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  26. Ta Ch'u / The Taming Power of the Great





above  KêN
KEEPING STILL, MOUNTAIN

below  CH'IEN
THE CREATIVE, HEAVEN


The Creative is tamed by Kên, Keeping Still.  This produces great power, a 
situation in contrast to that of the ninth hexagram, Hsiao Ch'u, THE 
TAMING POWER OF THE SMALL, in which the Creative is tamed by the 
Gentle alone. There one weak line must tame five strong lines, but here four 
strong lines are restrained by two weak lines; in addition to a minister, there 
is a prince, and the restraining power therefore is afar stronger.

  The hexagram has a threefold meaning, expressing different aspects of the 
concept "Holding firm." Heaven within the mountain gives the idea of 
holding firm in the sense of holding together; the trigram Kên which holds 
the trigram ch'ien still, gives the idea of holding firm in the sense of holding 
back; the third idea is that of holding firm in the sense of caring for and 
nourishing. This last is suggested by the fact that a strong line at the top, 
which is the ruler of the hexagram, is honored and tended as a sage. The third 
of these meanings also attaches specifically to this strong line at the top, 
which represents the sage.


	THE JUDGMENT


	THE TAMING POWER OF THE GREAT.
	Perseverance furthers.
	Not eating at home brings good fortune.
	It furthers one to cross the great water.

To hold firmly to great creative powers and store them up, as set forth in this 
hexagram, there is need of a strong, clear-headed man who is honored by the 
ruler. The trigram Ch'ein points to strong creative power; Kên indicates 
firmness and truth. Both point to light and clarity and to the daily renewal of 
character. Only through such daily self-renewal can a man continue at the 
height of his powers. Force of habit helps to keep order in quiet times; but in 
periods when there is a great storing up of energy, everything depends on the 
power of the personality. However, since the worthy are honored, as in the 
case of the strong personality entrusted with leadership by the ruler, it is an 
advantage not to eat at home but rather to earn one's bread by entering upon 
public office. Such a man is in harmony with heaven; therefore even great 
and difficult undertakings, such as crossing the great water, succeed.


	THE IMAGE


	Heaven within the mountain:
	The image of THE TAMING POWER OF THE GREAT.
	Thus the superior man acquaints himself with many sayings of antiquity
	And many deeds of the past,
	In order to strengthen his character thereby.

Heaven within the mountain points to hidden treasures. In the words and 
deeds of the past there lies hidden a treasure that men may use to strengthen 
and elevate their own characters. The way to study the past is not to confine 
oneself to mere knowledge of history but, through application of this 
knowledge, to give actuality to the past.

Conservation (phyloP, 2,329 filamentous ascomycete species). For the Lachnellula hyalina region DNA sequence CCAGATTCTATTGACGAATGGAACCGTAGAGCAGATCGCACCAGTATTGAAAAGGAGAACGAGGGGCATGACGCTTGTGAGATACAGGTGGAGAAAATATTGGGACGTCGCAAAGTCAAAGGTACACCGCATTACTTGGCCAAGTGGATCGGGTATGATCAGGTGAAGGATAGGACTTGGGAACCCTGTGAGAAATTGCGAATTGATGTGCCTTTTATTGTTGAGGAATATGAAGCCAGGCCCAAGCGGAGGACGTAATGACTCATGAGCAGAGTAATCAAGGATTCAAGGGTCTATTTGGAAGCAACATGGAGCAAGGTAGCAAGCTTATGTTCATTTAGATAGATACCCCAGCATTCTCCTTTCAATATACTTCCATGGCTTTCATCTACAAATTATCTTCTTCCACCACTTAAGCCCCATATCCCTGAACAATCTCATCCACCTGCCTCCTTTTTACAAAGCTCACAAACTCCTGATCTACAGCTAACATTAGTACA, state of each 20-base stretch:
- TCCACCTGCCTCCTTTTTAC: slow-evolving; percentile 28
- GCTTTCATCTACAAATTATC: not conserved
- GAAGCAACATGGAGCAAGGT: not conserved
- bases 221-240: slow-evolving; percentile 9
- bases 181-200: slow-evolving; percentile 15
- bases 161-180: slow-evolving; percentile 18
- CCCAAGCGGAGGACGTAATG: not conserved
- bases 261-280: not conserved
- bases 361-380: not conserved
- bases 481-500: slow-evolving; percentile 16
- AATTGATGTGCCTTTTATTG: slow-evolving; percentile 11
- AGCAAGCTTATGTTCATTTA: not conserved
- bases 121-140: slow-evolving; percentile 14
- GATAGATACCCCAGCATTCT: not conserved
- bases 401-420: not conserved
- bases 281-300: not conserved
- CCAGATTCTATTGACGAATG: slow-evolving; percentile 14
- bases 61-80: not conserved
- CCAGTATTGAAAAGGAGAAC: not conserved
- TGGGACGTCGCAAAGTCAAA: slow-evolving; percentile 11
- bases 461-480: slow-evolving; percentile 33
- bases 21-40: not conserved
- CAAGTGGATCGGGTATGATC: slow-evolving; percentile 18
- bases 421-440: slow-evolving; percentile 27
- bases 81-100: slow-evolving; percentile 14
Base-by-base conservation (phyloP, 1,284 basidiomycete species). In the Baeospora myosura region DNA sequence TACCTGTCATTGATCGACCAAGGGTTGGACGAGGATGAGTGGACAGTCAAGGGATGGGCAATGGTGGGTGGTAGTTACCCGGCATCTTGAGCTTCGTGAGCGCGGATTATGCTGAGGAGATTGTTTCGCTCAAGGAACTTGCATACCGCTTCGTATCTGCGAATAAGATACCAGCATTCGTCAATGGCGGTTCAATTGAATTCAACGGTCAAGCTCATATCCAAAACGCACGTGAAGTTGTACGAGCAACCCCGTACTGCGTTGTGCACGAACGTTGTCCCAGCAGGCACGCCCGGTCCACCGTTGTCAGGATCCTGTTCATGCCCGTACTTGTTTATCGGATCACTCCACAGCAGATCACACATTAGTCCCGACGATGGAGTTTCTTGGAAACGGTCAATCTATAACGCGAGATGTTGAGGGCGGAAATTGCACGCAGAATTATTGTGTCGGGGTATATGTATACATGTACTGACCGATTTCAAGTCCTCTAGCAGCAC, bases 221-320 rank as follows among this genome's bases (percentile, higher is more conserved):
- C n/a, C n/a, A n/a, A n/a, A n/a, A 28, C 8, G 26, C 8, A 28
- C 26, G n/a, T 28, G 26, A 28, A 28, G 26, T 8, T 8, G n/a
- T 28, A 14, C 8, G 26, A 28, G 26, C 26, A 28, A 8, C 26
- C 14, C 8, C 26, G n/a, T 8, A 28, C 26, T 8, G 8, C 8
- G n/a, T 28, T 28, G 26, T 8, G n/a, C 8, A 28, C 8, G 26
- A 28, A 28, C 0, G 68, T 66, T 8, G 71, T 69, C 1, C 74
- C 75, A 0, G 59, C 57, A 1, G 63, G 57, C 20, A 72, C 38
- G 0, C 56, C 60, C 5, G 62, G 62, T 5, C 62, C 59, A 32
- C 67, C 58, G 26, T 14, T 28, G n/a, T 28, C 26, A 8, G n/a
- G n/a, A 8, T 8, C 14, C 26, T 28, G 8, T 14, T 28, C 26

THE LINES Nine at the beginning means: Danger is at hand. It furthers one to desist. A man wishes to make vigorous advance, but circumstances present an obstacle. He sees himself held back firmly. If he should attempt to fore an advance, it would lead him into misfortune. Therefore it is better for him to compose himself and to wait until an outlet is offered for release of his stored-up energies. Nine in the second place means: The axletrees are taken from the wagon. Here advance is checked just as in the third line of THE TAMING POWER OF THE SMALL (9). However, in the later the restraining force is slight; thus a conflict arises between the propulsive and the restraining movement, as a result of which the spokes fall out of the wagon wheels, while here the restraining force is absolutely superior; hence no struggle takes place. One submits and removes the axletrees from the wagon -in other words, contents himself with waiting. In this way energy accumulates for a vigorous advance later on. Nine in the third place means. A good horse that follows others. Awareness of danger, With perseverance, furthers. Practice chariot driving and armed defense daily. It furthers one to have somewhere to go. The way opens; the hindrance has been cleared away. A man is in contact with a strong will acting in the same direction as his own, and goes forward like one good horse following another. But danger still threatens, and he must remain aware of it, or he will be robbed of his firmness. Thus he must acquire skill on the one hand in what will take him forward, and on the other in what will protect him against unforeseen attacks. It is good in such a pass to have a goal toward which to strive. Six in the fourth place means: The headboard of a young bull. Great good fortune. This line and the one following it are the two that tame the forward-pushing lower lines. Before a bull's horns grow out, a headboard is fastened to its forehead, so that later when the horns appear they cannot do harm. A good way to restrain wild force is to forestall it. By so doing one achieves an easy and great success. Six in the fifth place means: The tusk of a gelded boar. Good fortune. Here the restraining of the impetuous forward drive is achieved in an indirect way. A boar's tusk is in itself dangerous, but if the boar's nature is altered, the tusk is no longer a menace. Thus also where men are concerned, wild force should not be combated directly; instead, its roots should be eradicated. Nine at the top means: One attains the way of heaven. Success. The time of obstruction is past. The energy long dammed up by inhibition forces its way out and achieves great success. This refers to a man who is honored by the ruler and whose principles now prevail and shape the world.

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